So, when ordering food (even if you aren't yet fully Kosher), maybe think twice about getting a sirloin steak. It's not just about the taste — it's a way of saying thanks to Hashem for keeping us safe and caring for us.

And hey, if you're curious about following the kosher rules more closely, there's a cool book called "Going Kosher in 30 Days." It even has an app to help you out!

Have a good shabbos,

Rabbi Kushi Schusterman 

 

Son, we need to talk!

You know that feeling you get when a parent uses your Full Name followed by, we need to talk? The angst of what did I do??

It happened to me. My father had called me over and said, “I'd like to learn a piece of the code of Jewish law with you”. Opening to a very short halacha/law, he read with me “כל האומר דבר לחבירו הוא בבל יאמר עד שיאמר לו לך אמור” (Shulchan Arukh HaRav, Orach Chayim 156). This means “Whatever someone says to their friend is under the rule of “don’t repeat”, unless they are told explicitly that it is ok to repeat it.

Having overheard me sharing another’s private information, my father was teaching me that as Jewish people we need to be modest; by default, everything is private. Living modestly is living an internal private principled world.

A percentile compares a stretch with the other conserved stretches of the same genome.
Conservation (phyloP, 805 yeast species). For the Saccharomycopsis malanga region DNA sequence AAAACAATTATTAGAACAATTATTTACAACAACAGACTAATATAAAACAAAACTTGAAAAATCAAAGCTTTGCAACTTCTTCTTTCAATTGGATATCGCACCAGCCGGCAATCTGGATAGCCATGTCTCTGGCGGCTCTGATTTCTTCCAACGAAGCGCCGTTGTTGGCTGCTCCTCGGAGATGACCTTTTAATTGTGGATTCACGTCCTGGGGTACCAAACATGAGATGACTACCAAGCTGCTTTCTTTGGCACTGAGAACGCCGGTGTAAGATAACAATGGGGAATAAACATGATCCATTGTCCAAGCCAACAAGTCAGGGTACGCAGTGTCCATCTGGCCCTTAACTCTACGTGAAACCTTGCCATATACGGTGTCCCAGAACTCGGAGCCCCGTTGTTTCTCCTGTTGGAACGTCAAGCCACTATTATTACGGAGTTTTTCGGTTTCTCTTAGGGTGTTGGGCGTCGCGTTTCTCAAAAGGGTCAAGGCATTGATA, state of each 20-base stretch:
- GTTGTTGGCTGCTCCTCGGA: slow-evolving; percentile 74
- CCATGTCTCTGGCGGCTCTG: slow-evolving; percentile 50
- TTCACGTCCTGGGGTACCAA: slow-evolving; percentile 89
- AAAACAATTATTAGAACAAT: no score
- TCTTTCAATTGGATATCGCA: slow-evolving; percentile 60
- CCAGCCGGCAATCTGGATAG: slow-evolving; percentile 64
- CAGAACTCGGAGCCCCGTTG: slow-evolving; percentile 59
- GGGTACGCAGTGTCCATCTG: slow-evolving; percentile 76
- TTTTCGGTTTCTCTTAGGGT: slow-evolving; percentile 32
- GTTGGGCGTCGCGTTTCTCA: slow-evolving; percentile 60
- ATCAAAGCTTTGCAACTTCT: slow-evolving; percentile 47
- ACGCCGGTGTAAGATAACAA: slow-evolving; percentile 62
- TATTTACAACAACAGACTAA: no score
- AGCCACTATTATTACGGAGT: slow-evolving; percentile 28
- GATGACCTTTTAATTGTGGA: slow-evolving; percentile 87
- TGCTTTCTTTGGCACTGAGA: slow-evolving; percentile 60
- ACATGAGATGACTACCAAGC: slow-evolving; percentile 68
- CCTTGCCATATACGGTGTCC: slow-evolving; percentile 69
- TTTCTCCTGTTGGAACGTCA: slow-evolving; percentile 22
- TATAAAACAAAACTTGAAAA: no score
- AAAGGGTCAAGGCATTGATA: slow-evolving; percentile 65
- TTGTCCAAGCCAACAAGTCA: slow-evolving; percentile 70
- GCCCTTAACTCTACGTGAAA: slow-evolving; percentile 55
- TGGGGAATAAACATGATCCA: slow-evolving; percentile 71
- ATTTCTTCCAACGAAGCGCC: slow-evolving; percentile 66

Learning this week’s Torah portion, we learn how Rochel, seeing her sister Leah being led to the Chuppah to marry Yaakov, her intended husband, shared with her that which Yaakov had privately taught her.

I wondered how it could be that our matriarch Rochel would not follow a seemingly simple law. Rochel, who of our matriarchs, was the most in tune with her internal identity. She did what she needed to do without fanfare, and often at a high personal cost. She lived a life true to herself. How can we say that she went against her values here?

Yaakov, aware of who Lavan was and the possibility of being tricked, made a sign with Rochel. He taught her about the 3 mitzvos Jewish women are careful about. To confirm that it was indeed Rochel under the chuppah, she would have to name them to him: Shabbat Candles, Family Purity, and Challah.

Rochel realized that if Leah doesn’t know the answer when Yaakov asks her ‘the secret question’ then “My sister will be put to shame. So, she readily transmitted those signs to her.”